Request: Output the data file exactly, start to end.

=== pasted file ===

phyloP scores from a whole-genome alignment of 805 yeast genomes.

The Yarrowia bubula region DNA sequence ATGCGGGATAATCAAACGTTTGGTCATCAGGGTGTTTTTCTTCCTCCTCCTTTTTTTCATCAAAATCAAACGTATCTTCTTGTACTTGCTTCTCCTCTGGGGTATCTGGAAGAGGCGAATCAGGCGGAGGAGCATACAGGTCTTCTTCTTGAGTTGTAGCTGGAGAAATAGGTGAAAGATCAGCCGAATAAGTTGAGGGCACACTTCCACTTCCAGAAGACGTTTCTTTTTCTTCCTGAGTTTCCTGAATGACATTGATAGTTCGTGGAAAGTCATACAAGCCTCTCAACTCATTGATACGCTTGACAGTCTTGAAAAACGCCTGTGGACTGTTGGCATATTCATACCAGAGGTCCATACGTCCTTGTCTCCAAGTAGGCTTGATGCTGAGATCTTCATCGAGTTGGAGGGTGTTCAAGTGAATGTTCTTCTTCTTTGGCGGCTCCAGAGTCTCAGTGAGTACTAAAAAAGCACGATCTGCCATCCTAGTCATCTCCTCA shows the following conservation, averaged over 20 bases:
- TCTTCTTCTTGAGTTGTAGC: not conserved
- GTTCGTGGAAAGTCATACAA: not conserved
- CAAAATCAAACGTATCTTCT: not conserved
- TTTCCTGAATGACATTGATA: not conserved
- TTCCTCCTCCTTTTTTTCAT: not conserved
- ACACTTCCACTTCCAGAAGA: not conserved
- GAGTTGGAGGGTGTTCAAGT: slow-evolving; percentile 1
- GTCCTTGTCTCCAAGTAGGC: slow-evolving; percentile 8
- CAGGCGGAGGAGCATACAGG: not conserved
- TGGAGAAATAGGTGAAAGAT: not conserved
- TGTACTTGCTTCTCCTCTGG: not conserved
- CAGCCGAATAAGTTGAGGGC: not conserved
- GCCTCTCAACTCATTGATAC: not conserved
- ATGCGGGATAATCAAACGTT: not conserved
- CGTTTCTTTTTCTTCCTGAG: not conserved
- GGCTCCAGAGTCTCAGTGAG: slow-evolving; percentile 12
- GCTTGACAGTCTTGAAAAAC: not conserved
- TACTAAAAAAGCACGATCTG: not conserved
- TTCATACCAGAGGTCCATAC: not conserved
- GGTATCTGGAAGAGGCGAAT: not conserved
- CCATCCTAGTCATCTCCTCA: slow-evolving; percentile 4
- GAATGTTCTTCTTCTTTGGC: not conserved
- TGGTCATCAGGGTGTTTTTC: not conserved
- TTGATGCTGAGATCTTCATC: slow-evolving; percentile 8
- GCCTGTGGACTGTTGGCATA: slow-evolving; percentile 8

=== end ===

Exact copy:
phyloP scores from a whole-genome alignment of 805 yeast genomes.

The Yarrowia bubula region DNA sequence ATGCGGGATAATCAAACGTTTGGTCATCAGGGTGTTTTTCTTCCTCCTCCTTTTTTTCATCAAAATCAAACGTATCTTCTTGTACTTGCTTCTCCTCTGGGGTATCTGGAAGAGGCGAATCAGGCGGAGGAGCATACAGGTCTTCTTCTTGAGTTGTAGCTGGAGAAATAGGTGAAAGATCAGCCGAATAAGTTGAGGGCACACTTCCACTTCCAGAAGACGTTTCTTTTTCTTCCTGAGTTTCCTGAATGACATTGATAGTTCGTGGAAAGTCATACAAGCCTCTCAACTCATTGATACGCTTGACAGTCTTGAAAAACGCCTGTGGACTGTTGGCATATTCATACCAGAGGTCCATACGTCCTTGTCTCCAAGTAGGCTTGATGCTGAGATCTTCATCGAGTTGGAGGGTGTTCAAGTGAATGTTCTTCTTCTTTGGCGGCTCCAGAGTCTCAGTGAGTACTAAAAAAGCACGATCTGCCATCCTAGTCATCTCCTCA shows the following conservation, averaged over 20 bases:
- TCTTCTTCTTGAGTTGTAGC: not conserved
- GTTCGTGGAAAGTCATACAA: not conserved
- CAAAATCAAACGTATCTTCT: not conserved
- TTTCCTGAATGACATTGATA: not conserved
- TTCCTCCTCCTTTTTTTCAT: not conserved
- ACACTTCCACTTCCAGAAGA: not conserved
- GAGTTGGAGGGTGTTCAAGT: slow-evolving; percentile 1
- GTCCTTGTCTCCAAGTAGGC: slow-evolving; percentile 8
- CAGGCGGAGGAGCATACAGG: not conserved
- TGGAGAAATAGGTGAAAGAT: not conserved
- TGTACTTGCTTCTCCTCTGG: not conserved
- CAGCCGAATAAGTTGAGGGC: not conserved
- GCCTCTCAACTCATTGATAC: not conserved
- ATGCGGGATAATCAAACGTT: not conserved
- CGTTTCTTTTTCTTCCTGAG: not conserved
- GGCTCCAGAGTCTCAGTGAG: slow-evolving; percentile 12
- GCTTGACAGTCTTGAAAAAC: not conserved
- TACTAAAAAAGCACGATCTG: not conserved
- TTCATACCAGAGGTCCATAC: not conserved
- GGTATCTGGAAGAGGCGAAT: not conserved
- CCATCCTAGTCATCTCCTCA: slow-evolving; percentile 4
- GAATGTTCTTCTTCTTTGGC: not conserved
- TGGTCATCAGGGTGTTTTTC: not conserved
- TTGATGCTGAGATCTTCATC: slow-evolving; percentile 8
- GCCTGTGGACTGTTGGCATA: slow-evolving; percentile 8